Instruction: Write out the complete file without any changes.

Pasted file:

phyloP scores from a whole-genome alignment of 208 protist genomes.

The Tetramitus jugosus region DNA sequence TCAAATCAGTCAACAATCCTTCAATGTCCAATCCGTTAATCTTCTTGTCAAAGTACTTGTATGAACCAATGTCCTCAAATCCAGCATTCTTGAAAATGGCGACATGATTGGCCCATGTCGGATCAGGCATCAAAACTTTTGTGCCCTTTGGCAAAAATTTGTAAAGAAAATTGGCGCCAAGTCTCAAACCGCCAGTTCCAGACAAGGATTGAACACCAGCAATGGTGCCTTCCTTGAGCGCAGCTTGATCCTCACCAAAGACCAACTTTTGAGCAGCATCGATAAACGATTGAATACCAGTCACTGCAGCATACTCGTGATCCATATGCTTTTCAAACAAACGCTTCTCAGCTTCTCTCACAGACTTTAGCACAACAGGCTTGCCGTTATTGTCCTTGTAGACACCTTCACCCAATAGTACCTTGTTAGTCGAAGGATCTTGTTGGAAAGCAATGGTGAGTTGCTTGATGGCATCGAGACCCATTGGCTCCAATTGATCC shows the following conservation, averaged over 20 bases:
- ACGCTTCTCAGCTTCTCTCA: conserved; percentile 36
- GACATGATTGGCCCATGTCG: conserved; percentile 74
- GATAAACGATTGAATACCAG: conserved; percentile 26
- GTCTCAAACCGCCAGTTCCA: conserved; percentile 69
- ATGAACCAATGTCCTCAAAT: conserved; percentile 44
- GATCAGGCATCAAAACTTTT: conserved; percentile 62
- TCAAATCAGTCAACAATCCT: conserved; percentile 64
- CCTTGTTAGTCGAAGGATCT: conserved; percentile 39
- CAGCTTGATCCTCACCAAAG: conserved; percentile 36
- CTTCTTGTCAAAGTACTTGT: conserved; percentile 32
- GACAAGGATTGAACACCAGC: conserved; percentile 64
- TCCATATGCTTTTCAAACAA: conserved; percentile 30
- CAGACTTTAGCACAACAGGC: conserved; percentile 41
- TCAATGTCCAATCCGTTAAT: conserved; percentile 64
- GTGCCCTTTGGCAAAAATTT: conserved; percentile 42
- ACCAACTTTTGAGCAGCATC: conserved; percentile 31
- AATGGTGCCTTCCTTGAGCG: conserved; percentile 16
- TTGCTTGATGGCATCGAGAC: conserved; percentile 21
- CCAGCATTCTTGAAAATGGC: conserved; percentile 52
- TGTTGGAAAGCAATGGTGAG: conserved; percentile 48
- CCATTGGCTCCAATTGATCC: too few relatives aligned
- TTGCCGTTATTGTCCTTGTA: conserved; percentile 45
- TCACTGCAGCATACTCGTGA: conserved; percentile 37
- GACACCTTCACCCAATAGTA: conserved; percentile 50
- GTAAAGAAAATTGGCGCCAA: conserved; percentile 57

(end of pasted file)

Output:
phyloP scores from a whole-genome alignment of 208 protist genomes.

The Tetramitus jugosus region DNA sequence TCAAATCAGTCAACAATCCTTCAATGTCCAATCCGTTAATCTTCTTGTCAAAGTACTTGTATGAACCAATGTCCTCAAATCCAGCATTCTTGAAAATGGCGACATGATTGGCCCATGTCGGATCAGGCATCAAAACTTTTGTGCCCTTTGGCAAAAATTTGTAAAGAAAATTGGCGCCAAGTCTCAAACCGCCAGTTCCAGACAAGGATTGAACACCAGCAATGGTGCCTTCCTTGAGCGCAGCTTGATCCTCACCAAAGACCAACTTTTGAGCAGCATCGATAAACGATTGAATACCAGTCACTGCAGCATACTCGTGATCCATATGCTTTTCAAACAAACGCTTCTCAGCTTCTCTCACAGACTTTAGCACAACAGGCTTGCCGTTATTGTCCTTGTAGACACCTTCACCCAATAGTACCTTGTTAGTCGAAGGATCTTGTTGGAAAGCAATGGTGAGTTGCTTGATGGCATCGAGACCCATTGGCTCCAATTGATCC shows the following conservation, averaged over 20 bases:
- ACGCTTCTCAGCTTCTCTCA: conserved; percentile 36
- GACATGATTGGCCCATGTCG: conserved; percentile 74
- GATAAACGATTGAATACCAG: conserved; percentile 26
- GTCTCAAACCGCCAGTTCCA: conserved; percentile 69
- ATGAACCAATGTCCTCAAAT: conserved; percentile 44
- GATCAGGCATCAAAACTTTT: conserved; percentile 62
- TCAAATCAGTCAACAATCCT: conserved; percentile 64
- CCTTGTTAGTCGAAGGATCT: conserved; percentile 39
- CAGCTTGATCCTCACCAAAG: conserved; percentile 36
- CTTCTTGTCAAAGTACTTGT: conserved; percentile 32
- GACAAGGATTGAACACCAGC: conserved; percentile 64
- TCCATATGCTTTTCAAACAA: conserved; percentile 30
- CAGACTTTAGCACAACAGGC: conserved; percentile 41
- TCAATGTCCAATCCGTTAAT: conserved; percentile 64
- GTGCCCTTTGGCAAAAATTT: conserved; percentile 42
- ACCAACTTTTGAGCAGCATC: conserved; percentile 31
- AATGGTGCCTTCCTTGAGCG: conserved; percentile 16
- TTGCTTGATGGCATCGAGAC: conserved; percentile 21
- CCAGCATTCTTGAAAATGGC: conserved; percentile 52
- TGTTGGAAAGCAATGGTGAG: conserved; percentile 48
- CCATTGGCTCCAATTGATCC: too few relatives aligned
- TTGCCGTTATTGTCCTTGTA: conserved; percentile 45
- TCACTGCAGCATACTCGTGA: conserved; percentile 37
- GACACCTTCACCCAATAGTA: conserved; percentile 50
- GTAAAGAAAATTGGCGCCAA: conserved; percentile 57